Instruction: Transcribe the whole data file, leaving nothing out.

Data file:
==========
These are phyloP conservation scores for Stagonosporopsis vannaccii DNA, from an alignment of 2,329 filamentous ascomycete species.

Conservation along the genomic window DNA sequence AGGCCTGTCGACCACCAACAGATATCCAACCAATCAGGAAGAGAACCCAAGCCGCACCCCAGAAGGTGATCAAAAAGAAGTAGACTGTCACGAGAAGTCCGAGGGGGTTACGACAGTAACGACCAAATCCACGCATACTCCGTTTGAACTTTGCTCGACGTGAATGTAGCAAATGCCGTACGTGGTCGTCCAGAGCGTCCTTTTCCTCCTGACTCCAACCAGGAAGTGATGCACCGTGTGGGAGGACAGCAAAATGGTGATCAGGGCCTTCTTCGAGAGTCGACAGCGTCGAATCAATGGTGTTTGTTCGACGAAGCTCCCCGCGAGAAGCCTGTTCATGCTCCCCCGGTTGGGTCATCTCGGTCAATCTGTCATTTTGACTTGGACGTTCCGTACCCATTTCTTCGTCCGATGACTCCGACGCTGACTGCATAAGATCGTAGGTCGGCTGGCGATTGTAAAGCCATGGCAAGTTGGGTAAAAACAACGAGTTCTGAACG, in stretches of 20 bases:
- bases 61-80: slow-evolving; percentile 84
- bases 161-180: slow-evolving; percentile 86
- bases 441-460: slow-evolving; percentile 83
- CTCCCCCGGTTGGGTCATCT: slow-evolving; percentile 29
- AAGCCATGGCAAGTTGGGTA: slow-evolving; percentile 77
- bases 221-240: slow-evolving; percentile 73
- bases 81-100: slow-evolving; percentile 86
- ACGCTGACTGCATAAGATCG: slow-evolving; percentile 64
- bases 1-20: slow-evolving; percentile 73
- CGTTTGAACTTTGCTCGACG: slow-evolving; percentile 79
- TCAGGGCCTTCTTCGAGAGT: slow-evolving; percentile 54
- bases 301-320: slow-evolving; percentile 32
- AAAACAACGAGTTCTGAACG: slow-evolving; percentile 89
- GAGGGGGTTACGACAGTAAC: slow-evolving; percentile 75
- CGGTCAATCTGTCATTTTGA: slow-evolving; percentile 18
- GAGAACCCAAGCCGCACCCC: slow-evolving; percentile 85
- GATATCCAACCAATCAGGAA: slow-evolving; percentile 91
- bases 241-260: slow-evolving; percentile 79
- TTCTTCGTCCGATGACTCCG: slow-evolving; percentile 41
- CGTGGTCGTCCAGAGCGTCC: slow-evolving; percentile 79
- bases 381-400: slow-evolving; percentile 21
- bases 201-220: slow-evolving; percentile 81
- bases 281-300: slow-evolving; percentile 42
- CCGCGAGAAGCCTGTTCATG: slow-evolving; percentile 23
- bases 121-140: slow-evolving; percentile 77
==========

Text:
These are phyloP conservation scores for Stagonosporopsis vannaccii DNA, from an alignment of 2,329 filamentous ascomycete species.

Conservation along the genomic window DNA sequence AGGCCTGTCGACCACCAACAGATATCCAACCAATCAGGAAGAGAACCCAAGCCGCACCCCAGAAGGTGATCAAAAAGAAGTAGACTGTCACGAGAAGTCCGAGGGGGTTACGACAGTAACGACCAAATCCACGCATACTCCGTTTGAACTTTGCTCGACGTGAATGTAGCAAATGCCGTACGTGGTCGTCCAGAGCGTCCTTTTCCTCCTGACTCCAACCAGGAAGTGATGCACCGTGTGGGAGGACAGCAAAATGGTGATCAGGGCCTTCTTCGAGAGTCGACAGCGTCGAATCAATGGTGTTTGTTCGACGAAGCTCCCCGCGAGAAGCCTGTTCATGCTCCCCCGGTTGGGTCATCTCGGTCAATCTGTCATTTTGACTTGGACGTTCCGTACCCATTTCTTCGTCCGATGACTCCGACGCTGACTGCATAAGATCGTAGGTCGGCTGGCGATTGTAAAGCCATGGCAAGTTGGGTAAAAACAACGAGTTCTGAACG, in stretches of 20 bases:
- bases 61-80: slow-evolving; percentile 84
- bases 161-180: slow-evolving; percentile 86
- bases 441-460: slow-evolving; percentile 83
- CTCCCCCGGTTGGGTCATCT: slow-evolving; percentile 29
- AAGCCATGGCAAGTTGGGTA: slow-evolving; percentile 77
- bases 221-240: slow-evolving; percentile 73
- bases 81-100: slow-evolving; percentile 86
- ACGCTGACTGCATAAGATCG: slow-evolving; percentile 64
- bases 1-20: slow-evolving; percentile 73
- CGTTTGAACTTTGCTCGACG: slow-evolving; percentile 79
- TCAGGGCCTTCTTCGAGAGT: slow-evolving; percentile 54
- bases 301-320: slow-evolving; percentile 32
- AAAACAACGAGTTCTGAACG: slow-evolving; percentile 89
- GAGGGGGTTACGACAGTAAC: slow-evolving; percentile 75
- CGGTCAATCTGTCATTTTGA: slow-evolving; percentile 18
- GAGAACCCAAGCCGCACCCC: slow-evolving; percentile 85
- GATATCCAACCAATCAGGAA: slow-evolving; percentile 91
- bases 241-260: slow-evolving; percentile 79
- TTCTTCGTCCGATGACTCCG: slow-evolving; percentile 41
- CGTGGTCGTCCAGAGCGTCC: slow-evolving; percentile 79
- bases 381-400: slow-evolving; percentile 21
- bases 201-220: slow-evolving; percentile 81
- bases 281-300: slow-evolving; percentile 42
- CCGCGAGAAGCCTGTTCATG: slow-evolving; percentile 23
- bases 121-140: slow-evolving; percentile 77